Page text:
• Having a contract of employment is also reassuring for the employee, especially when they are resigning from a role to join you. They need to know you are a credible future employer, and one of the first indicators of this will be the contract of employment.

Many small businesses are not aware of their legal obligations in relation to the contract of employment, but rest assured that if you have fallen foul of this, you still have time to rectify it. By acting now, no employee will have the right to demand compensation from you in relation to this going forward.

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Discipline, Grievance, and Health & Safety Policy

UK legislation says businesses must have 3 policies as an absolute minimum, and this includes the discipline, grievance, and health & safety policy.

The reason why the discipline and grievance policy is so important is because any concerns that the business may have with an employee and any concerns the employee may have with the business should be dealt with through these policies and in line with the principles outlined in the ACAS code of practice. Therefore, all discipline and grievance policies need to be compliant with the ACAS code of conduct and should, therefore, allow for a fair process to be followed.

It is hoped that having these policies in place will assist in ensuring that such issues are dealt with fairly and consistently internally; without the need to go to employment tribunal. But it remains to be the case that many claims that employment tribunals are dealing with arise further to initiating the discipline or grievance process. Sometimes a business may have failed to follow these processes properly but ultimately how are you going to have a chance of getting this right if you don’t have these policies in place? Obviously, there are many factors at play when the employment relationship goes so badly wrong that an employee takes their employer to employment tribunal but if the business possesses these policies and uses them in a fair, consistent and proper manner they are more likely to see a successful outcome at employment tribunal.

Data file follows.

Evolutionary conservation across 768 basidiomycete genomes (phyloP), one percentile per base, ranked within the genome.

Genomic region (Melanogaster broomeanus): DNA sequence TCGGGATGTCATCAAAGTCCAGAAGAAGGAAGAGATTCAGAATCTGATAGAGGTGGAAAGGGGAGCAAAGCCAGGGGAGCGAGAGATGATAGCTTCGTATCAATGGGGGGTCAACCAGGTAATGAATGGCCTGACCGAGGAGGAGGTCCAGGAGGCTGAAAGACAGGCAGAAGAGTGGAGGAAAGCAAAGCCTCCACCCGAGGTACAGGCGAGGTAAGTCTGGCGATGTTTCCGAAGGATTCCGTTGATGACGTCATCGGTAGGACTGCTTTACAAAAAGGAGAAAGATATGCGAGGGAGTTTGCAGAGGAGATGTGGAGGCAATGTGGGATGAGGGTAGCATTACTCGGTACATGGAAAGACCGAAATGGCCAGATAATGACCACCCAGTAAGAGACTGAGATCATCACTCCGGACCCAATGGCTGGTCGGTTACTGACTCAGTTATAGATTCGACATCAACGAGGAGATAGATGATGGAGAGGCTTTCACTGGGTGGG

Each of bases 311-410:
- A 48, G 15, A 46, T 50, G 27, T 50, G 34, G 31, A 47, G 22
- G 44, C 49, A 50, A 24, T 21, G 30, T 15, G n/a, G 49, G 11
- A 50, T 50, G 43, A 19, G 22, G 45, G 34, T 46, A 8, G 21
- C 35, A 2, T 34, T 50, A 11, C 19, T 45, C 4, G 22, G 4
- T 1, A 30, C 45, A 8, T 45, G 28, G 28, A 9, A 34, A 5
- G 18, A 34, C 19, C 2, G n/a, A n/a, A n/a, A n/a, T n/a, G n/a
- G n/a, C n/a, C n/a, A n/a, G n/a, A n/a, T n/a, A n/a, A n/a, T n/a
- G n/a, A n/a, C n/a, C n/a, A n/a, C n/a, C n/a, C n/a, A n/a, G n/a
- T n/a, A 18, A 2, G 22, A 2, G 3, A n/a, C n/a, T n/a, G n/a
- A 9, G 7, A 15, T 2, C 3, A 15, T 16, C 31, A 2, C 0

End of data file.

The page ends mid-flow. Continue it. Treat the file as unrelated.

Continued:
It is also worth noting that failure to follow the business's discipline or grievance policy could result in an increase in a tribunal award by up to 25% of the claim.

It goes without saying that the health and safety of any business is of paramount importance. Although legislation says that businesses only need to state such a policy in writing when they have 5 employees or more, it is recommended and best practice to have health & safety policies in writing from the moment you take on your first employee.

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Author: Anna Roberts

Anna Roberts

Anna is a HR Consultant at StaffLeave, heading up our HR Services division, and likes to contribute ways to help you get the most of your holiday management, improve well-being and work-life balance.